Here's the beginning of a very well-known verse in the New Testament: "For by grace are you saved through faith ...." (Eph. 2:8).
But note the word circled in blue. It's the word "the" in Greek and, I think, it's a word that indicates an important nuance that is perhaps lacking in English. Let me explain.
It was during a conference in England by experts on world religions that they wondered if any belief was unique to Christianity. And they began ruling out various things. Incarnation? Well, other religions had a tradition of God appearing in the form of a man. Resurrection? Again, other religions had accounts of people being raised from the dead. At this point C. S. Lewis happened to enter the room. "What's all the fuss about?" he asked. And they replied that they were discussing Christianity and its unique contribution to world religions. "Oh, that's easy," replied Lewis. "It's grace." Only Christianity dares to make God's love unconditional. Undeserved love, unmerited generosity -- this is the grace that characterizes our God, and our religion.
The people of God are the people of God because of such grace. That's why Eph. 2:8 does not read "By grace are you saved" but "By the (or that, or such) grace are you saved." Paul is not referring to grace in general. No, he is referring to the grace described earlier in the chapter. He begins by describing the human condition -- we were all born in sin, and were under God's wrath just like everyone else. "But," Paul adds, "God is so rich in mercy! He loved us so much that even though we were spiritually dead and doomed by our sins, he made us alive when he raised Christ from the dead -- only by his undeserved grace have we ever been saved -- and lifted us up from the grave into glory along with Christ, when we sat with him in the heavenly realms, all because of what Christ Jesus did."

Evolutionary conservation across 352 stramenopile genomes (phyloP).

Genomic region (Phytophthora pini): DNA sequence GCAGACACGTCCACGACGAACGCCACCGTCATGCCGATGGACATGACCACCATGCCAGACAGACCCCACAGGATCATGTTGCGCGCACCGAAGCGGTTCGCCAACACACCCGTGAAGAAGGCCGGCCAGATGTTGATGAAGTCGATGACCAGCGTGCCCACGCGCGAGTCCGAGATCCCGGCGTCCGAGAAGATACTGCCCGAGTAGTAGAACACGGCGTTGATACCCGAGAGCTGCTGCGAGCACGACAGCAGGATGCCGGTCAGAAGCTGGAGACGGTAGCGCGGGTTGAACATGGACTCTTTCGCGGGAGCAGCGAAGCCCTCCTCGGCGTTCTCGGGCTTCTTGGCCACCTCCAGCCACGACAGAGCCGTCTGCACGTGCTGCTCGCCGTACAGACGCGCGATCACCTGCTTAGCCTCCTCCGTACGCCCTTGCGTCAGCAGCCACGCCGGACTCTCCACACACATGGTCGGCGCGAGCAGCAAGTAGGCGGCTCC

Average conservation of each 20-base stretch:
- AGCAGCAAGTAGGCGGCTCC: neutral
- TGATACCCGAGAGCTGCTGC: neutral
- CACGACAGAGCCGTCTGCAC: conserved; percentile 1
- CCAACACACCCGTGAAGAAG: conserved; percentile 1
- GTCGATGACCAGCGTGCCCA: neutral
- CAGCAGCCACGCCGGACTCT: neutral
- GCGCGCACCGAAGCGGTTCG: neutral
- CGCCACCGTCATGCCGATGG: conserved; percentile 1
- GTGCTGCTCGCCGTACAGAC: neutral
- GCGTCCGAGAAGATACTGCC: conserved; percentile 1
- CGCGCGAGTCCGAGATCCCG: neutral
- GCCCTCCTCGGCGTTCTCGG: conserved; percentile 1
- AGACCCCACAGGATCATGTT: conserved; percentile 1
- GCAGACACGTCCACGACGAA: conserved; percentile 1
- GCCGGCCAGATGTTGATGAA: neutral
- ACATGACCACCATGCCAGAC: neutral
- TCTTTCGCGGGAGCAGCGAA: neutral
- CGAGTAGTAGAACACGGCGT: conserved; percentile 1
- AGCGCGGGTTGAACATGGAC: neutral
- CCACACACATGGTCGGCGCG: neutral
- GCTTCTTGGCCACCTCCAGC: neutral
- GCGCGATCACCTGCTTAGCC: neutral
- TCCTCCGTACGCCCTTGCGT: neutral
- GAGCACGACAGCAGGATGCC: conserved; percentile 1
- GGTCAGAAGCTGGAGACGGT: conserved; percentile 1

It is precisely here that Paul adds, "Because of this grace -- God's grace revealed to us through Christ -- you have been saved through trusting Christ. And even trusting is not of yourselves. It too is a gift from God."
Grace has always marked God's people. We live because of the sacrifice of another, a Savior who says "Give me your death and I will give you my life; give me your sin and I will give you my righteousness." Remember the dying thief on the cross? "We're getting what we deserve," he said, but that sorrowful admission was met by Jesus' promise, "Today, with me, you will be in Paradise" (so the Greek). That's what usually happens when Jesus meets sinners face to face. They receive exactly the opposite of what they deserve. The same thing has happened to you and to me. And that's what grace is all about.
True religion isn't a matter of works and willpower on our part, but grace on God's part. I know you already know this. But I think it's a good thing to be reminded of it from time to time.